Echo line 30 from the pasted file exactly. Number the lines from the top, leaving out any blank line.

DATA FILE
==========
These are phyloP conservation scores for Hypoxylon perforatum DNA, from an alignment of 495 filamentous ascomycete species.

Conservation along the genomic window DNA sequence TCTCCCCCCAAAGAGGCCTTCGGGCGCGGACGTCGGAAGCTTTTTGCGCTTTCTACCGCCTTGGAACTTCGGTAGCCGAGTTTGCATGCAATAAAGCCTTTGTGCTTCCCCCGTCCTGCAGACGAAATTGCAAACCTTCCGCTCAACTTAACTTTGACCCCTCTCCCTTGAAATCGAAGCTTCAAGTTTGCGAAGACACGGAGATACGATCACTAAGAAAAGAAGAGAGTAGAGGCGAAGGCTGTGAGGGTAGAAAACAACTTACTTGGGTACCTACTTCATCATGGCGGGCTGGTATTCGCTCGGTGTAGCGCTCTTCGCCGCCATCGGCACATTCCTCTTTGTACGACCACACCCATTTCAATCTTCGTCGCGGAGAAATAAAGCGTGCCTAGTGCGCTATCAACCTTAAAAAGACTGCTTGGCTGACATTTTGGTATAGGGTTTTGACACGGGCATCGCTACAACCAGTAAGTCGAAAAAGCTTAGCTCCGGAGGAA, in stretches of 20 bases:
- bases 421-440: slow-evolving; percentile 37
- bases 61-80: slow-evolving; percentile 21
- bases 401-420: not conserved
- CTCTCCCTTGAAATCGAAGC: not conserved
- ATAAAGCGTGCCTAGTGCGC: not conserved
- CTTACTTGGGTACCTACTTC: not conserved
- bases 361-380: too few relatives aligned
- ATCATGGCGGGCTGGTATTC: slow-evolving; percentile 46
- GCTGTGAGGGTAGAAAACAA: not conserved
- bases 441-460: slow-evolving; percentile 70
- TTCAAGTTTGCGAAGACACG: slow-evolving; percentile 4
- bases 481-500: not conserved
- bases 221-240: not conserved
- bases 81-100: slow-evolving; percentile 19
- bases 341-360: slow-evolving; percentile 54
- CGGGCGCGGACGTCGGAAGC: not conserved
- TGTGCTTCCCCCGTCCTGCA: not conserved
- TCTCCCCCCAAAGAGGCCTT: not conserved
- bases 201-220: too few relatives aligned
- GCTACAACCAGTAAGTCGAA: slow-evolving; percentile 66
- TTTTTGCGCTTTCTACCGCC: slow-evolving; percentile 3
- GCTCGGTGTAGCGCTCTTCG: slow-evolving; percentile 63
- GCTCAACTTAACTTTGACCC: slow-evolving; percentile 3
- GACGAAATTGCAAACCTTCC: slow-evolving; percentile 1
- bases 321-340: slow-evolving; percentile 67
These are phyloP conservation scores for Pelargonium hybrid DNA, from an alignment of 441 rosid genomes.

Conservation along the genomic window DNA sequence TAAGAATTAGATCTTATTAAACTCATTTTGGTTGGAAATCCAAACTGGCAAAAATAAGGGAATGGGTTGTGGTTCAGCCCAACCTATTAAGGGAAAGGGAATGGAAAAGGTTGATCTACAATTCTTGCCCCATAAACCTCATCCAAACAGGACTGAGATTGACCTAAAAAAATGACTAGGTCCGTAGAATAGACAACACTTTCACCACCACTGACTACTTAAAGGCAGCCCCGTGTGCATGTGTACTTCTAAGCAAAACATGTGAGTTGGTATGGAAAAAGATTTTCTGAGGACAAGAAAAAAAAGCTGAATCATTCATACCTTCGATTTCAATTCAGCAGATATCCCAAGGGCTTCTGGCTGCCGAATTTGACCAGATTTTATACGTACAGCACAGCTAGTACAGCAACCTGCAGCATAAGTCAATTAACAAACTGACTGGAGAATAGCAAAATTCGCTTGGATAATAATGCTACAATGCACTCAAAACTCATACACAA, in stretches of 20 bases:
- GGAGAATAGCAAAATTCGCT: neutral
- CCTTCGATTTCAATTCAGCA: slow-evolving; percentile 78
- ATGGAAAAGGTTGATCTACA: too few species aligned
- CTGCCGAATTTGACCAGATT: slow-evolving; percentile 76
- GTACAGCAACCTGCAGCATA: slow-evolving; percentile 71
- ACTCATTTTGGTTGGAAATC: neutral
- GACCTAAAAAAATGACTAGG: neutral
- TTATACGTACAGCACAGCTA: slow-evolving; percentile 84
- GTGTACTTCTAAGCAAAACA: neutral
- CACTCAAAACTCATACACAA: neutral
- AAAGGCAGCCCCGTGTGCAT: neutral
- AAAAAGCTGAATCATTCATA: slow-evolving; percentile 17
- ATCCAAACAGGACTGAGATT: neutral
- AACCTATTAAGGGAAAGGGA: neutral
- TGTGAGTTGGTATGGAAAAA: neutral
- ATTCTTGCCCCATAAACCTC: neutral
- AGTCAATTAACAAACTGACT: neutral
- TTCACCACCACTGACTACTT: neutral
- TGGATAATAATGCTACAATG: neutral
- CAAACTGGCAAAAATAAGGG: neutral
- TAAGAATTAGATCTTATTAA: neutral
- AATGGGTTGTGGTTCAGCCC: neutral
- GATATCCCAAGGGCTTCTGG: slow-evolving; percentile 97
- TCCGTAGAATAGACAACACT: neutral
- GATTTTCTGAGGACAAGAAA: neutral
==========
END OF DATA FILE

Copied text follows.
- GGAGAATAGCAAAATTCGCT: neutral